Health chiefs' 'complacency' over family doctor pressures slammed
Health officials have been slammed by MPs for being "complacent" about the increased pressures faced by family doctors.
The Department of Health and NHS England have also "failed" to ensure that there are enough GPs to keep pace with growing demand, the Public Accounts Committee (PAC) said.
Patients' ability to get an appointment with their GP has "consistently declined" in recent years, according to the latest PAC report.
In some areas it is harder to get an appointment with a family doctor because staffing levels vary significantly across the country, the Access to General Practice in England report states.
There is also an "unacceptable variation" in patients' experiences of getting and making appointments, they said.
NHS England and the Department of Health " do not have enough information on demand, activity or capacity to support their decisions on general practice," they added.
The authors wrote: " In recent years the Department of Health and NHS England have failed to ensure that staffing in general practice has kept pace with growing demand.
"They appear to have been complacent about general practice's ability to cope with the increase in demand caused by rising public expectations and the needs of an ageing population, many of whom have multiple health conditions.
"The Department and NHS England now seem to recognise the urgent need for action and they envisage significant changes in general practice over the next few years."
The MPs set out a series of recommendations for health officials, including: setting out how they plan to improve recruitment and retention of GPs; assessing how they can improve access for patients; and working to help provide clear information to patients about where they can access the right medical care.
PAC chairwoman Meg Hillier said: "There is a looming crisis in general practice. For too long staffing levels have failed to keep pace with the growth in demand and too little has been done to close the gap.
"Experienced GPs are quitting while training places go unfilled; there are alarming variations in the experience of different groups of patients, and in some cases even basic information is hard to find - piling additional pressure on other parts of the health service.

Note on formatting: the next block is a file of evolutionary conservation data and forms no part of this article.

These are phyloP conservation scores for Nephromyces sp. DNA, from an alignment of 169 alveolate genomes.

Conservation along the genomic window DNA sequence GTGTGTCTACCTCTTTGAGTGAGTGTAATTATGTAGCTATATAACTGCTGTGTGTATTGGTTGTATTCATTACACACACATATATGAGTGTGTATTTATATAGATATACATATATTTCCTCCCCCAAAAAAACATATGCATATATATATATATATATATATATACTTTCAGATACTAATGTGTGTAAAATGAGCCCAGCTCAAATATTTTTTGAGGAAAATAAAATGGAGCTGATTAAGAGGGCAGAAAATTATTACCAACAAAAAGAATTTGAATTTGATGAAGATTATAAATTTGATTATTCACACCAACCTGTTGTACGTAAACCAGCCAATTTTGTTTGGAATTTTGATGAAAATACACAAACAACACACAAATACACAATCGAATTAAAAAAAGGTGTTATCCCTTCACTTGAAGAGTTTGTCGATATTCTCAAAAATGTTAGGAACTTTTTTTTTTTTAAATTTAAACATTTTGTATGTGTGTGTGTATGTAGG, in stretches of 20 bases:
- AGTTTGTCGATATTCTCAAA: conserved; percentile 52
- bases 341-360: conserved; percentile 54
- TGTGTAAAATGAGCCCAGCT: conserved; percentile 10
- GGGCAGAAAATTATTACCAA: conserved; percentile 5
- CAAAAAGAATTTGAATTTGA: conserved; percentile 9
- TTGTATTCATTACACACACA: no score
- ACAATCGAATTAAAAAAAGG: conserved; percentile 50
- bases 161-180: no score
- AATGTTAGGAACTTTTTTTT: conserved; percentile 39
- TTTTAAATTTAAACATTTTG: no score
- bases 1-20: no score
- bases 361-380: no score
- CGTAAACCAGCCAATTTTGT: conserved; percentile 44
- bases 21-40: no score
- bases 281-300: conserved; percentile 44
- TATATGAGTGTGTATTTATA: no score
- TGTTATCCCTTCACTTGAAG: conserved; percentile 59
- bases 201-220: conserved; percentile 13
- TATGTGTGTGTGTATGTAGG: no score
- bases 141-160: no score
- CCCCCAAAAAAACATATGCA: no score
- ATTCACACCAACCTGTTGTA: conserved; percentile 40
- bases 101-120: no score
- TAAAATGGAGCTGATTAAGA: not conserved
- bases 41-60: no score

"These are serious problems requiring serious solutions. Government accepts action is necessary but we must have confidence this action will result in the best possible outcome for taxpayers.
"For that reason our committee has set out a series of measures we expect Government to act and report on by the end of this year."
Dr Chaand Nagpaul, chairman of the British Medical Association's GP committee, said: " This important independent report vindicates the BMA's repeated warnings about the depth of the crisis confronting general practice.
"GP services are being overwhelmed by rising patient demand, especially from an ageing population with complex, chronic medical conditions that require longer and more frequent appointments to deal with. GP practices simply do not have the staff or resources to cope with this pressure.
"As the report indicates, this alarming reality is a direct result of successive governments failing to build a GP workforce that can provide high quality care to a changing population with different needs, and a health system where large swathes of care is being moved out of hospitals into the community without the necessary funding being made available to meet this need.
"The BMA has repeatedly called on the Government to implement an urgent rescue package for general practice to ensure the survival of a service that provides care to a million patients daily."
Dr Maureen Baker, chairwoman of the Royal College of General Practitioners, said: "GPs and our teams are making an estimated 370 million patient consultations a year - 60 million more than five years ago - to meet the increasing demand of our growing and ageing population, yet the number of family doctors over this period has remained relatively stagnant.
"This toxic mix of increased demand and plummeting resources is leading many established GPs to leave the profession, and not enough medical students are choosing a career in general practice to take their place.
"It is essential that initiatives are urgently implemented to 'recruit, retain and return' thousands more GPs and practice staff - as outlined in the 10 point plan to build the GP workforce that we launched last year with NHS England, Health Education England and the BMA - to deliver safe patient care right across the country."
A Department of Health spokeswoman said: "As this report acknowledges, we are taking wide-ranging action to improve GP access as part of our commitment to a safer, seven day a week NHS.
"We have agreed a new GP contract that will see record investment in general practice and we are enabling patients to see a GP at evenings and weekends, as well as improving access through telephone and video consultations. The number of GPs recruited rose last year and we will boost numbers further with 10,000 new primary care staff, including 5,000 doctors in general practice, by 2020."